There’s a theory I’ve been advancing for some time and the upcoming Paris climate talks will, for the first time, put it to a test.
The issue is whether the United Nations Framework Convention on Climate Change (UNFCCC) is capable of delivering. Established nearly a quarter century ago as the global forum for countries to take on climate change, the UNFCCC enjoys universal participation – and is universally deemed a disappointment.
The harshest assessments came in the wake of the ill-fated Copenhagen conference in 2009, when many quietly, and some openly, began urging governments to abandon the UNFCCC as a place worth investing any effort or hope.
But governments chose to stick with it. The following year, in Cancún, they hammered out an agreement through 2020. And the year after that, in Durban, they launched a new round of negotiations culminating next month in Paris. The aim: a new global agreement beyond 2020.
Anyone who’s closely tracked the UNFCCC knows that the process is ungainly and byzantine at best – and, at worst, a highly politicized, dysfunctional mess.
I’ve maintained over the years, though, that the UNFCCC’s lack of progress is a reflection less of the process itself, than of the meager political will that governments bring to it. The UNFCCC, in other words, has never been fairly tested.
Paris will provide that opportunity.
The collective will among governments to address climate change, while still lacking, is stronger than ever. The United States and China – the world’s largest economies and emitters, and long-time climate adversaries – are jointly leading the call for a new agreement. More than 150 countries have formally offered their intended contributions (how they’ll limit or reduce their emissions). And, as I describe in a recent post, there’s growing convergence in high-level discussions on the core elements of a deal.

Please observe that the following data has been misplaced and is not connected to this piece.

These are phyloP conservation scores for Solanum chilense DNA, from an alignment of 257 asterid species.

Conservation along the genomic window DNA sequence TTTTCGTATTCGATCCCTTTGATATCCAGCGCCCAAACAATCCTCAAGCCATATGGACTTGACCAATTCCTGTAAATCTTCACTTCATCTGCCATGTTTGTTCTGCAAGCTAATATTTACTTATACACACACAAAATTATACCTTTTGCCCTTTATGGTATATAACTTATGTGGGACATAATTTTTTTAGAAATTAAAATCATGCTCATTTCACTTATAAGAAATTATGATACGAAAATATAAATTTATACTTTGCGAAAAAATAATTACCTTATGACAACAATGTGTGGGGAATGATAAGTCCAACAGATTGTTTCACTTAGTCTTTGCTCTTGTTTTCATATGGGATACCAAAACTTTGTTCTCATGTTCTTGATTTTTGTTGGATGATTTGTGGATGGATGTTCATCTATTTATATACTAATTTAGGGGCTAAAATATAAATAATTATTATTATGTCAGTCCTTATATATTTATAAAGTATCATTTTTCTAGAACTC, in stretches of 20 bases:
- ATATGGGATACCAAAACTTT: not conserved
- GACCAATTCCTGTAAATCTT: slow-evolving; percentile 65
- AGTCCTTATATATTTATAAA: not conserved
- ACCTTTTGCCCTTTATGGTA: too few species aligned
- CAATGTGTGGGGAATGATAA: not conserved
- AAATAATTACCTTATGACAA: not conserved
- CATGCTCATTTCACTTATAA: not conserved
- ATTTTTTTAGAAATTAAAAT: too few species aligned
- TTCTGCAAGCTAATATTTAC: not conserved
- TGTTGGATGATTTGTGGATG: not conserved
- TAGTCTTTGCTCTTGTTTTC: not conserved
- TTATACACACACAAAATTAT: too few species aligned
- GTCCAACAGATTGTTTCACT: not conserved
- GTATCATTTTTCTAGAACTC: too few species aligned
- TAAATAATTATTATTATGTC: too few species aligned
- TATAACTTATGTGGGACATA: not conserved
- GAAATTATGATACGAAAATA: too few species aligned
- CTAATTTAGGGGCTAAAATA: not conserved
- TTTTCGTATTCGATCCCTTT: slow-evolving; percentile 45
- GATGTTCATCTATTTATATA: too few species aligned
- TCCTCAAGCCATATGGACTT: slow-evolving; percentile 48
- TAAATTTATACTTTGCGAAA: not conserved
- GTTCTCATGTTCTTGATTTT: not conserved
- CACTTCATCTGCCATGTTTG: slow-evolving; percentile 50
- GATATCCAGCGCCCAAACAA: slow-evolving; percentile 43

At the table, though, this collective will and convergence have yet to translate into agreed text. In the final pre-Paris negotiating session two weeks ago in Bonn, many parties seemed more intent on preserving favored options than on moving to common ground. The 51-page text that emerged is more coherent, with clearer options, but is still a far cry from a ratifiable agreement.
This is disappointing but not surprising. The UNFCCC operates by the unofficial rule that nothing is agreed until everything is agreed. So all issues, and there are many of them, must inch along it the same pace until an acceptable overall package begins to emerge.
Negotiators will no doubt have to work through the night(s) in Paris to get to a final deal. But the ultimate landing zones have been fairly clear for some time (see, for instance, the report from C2ES’s recent negotiators dialogue). So it’s not only possible, but probable, negotiators will get there.
The outcome, in all likelihood, will fully satisfy no one and leave many once again disappointed. But while destined, by some measures, to fall short, the agreement taking shape could prove a major turning point – even transformational.
Here’s what I think we can count on: a binding agreement that gets all of the major players on board, uses strong transparency to hold countries accountable, and works to build ambition over time. If successful, this would build confidence that everyone is doing their fair share, which will enable everyone to keep doing more.
If we leave Paris next month with that kind of agreement, I think we’ll be able to say that the UNFCCC, finally put in a position to deliver, has proven that it can.